For many people in their twenties, thirties and forties paying into a pension is maybe the last thing on their minds. Younger people tend to have competing demands on their money such as monthly student loan repayments, paying for master’s degrees or professional qualifications, saving for a first home and furnishing it, getting married and having children. It’s no wonder that paying into a pension gets pushed to the bottom of the priority list.
Although it’s understandable that retirement planning doesn’t feel like a priority, avoiding the topic won’t make it go away.
There are few certainties in life but one of them is that almost everybody reaches the point that they need, or want, to step back from working. At whatever age that happens, you will need to have built up a nest egg big enough to live off – so if you ignore your pension, you’re making it harder for yourself later.
We’ve crunched the numbers and found that putting off retirement saving from the age of 25 to 35 means playing a game of catch-up that will cost an additional £1,812 a year. Read on to see how this works – and why it’s never too late to get your pension back on track.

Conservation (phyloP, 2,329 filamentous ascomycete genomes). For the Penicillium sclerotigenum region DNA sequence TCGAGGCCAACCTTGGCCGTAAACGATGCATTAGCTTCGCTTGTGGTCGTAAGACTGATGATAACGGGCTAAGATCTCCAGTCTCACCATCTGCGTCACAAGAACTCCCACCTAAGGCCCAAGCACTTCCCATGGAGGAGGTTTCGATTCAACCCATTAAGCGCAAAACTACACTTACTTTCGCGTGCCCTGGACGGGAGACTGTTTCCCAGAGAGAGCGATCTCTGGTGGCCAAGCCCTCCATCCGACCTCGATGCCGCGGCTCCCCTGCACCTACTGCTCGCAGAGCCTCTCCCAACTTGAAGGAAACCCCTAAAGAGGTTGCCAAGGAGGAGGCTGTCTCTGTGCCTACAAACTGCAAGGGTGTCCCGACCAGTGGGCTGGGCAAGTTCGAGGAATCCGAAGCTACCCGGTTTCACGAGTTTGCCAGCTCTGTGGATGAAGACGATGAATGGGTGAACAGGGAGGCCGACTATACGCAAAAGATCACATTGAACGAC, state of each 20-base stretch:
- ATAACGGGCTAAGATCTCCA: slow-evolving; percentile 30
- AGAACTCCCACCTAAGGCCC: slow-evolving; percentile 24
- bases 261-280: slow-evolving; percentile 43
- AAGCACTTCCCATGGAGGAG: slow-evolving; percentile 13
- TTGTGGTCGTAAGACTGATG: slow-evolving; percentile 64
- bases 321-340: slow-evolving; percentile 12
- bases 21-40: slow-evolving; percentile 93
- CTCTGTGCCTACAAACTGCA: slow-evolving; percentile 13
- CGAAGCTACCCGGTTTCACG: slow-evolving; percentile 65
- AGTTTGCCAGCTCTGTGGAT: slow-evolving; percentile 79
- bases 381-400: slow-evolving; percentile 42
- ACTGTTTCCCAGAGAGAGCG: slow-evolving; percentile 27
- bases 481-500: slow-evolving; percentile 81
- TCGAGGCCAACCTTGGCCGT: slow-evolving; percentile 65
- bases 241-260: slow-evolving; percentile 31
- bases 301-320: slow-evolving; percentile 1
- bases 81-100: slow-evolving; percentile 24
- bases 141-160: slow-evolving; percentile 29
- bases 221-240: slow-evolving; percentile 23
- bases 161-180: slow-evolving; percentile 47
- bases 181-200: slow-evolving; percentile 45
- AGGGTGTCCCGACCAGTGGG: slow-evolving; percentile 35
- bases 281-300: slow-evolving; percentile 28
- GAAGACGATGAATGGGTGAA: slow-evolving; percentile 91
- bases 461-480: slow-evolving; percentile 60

How much should you pay into your pension?
In June, consumer champion Which? estimated an individual will need at least £12,000, after tax, a year for a basic standard of living in retirement, which means covering the bare necessities of food, bills, transport and housing costs. For a more comfortable lifestyle which includes money for eating out, hobbies and an annual holiday in Europe, around £19,000 a year would be needed.
Our analysis found that a single person aged 35 and starting a pension from scratch would have to put away £459 a month if they wanted to retire at 65 on a £12,000 annual income. If they had started at the age of 25, this figure would have been £308 a month – that’s £151 less, or £1,812 annually.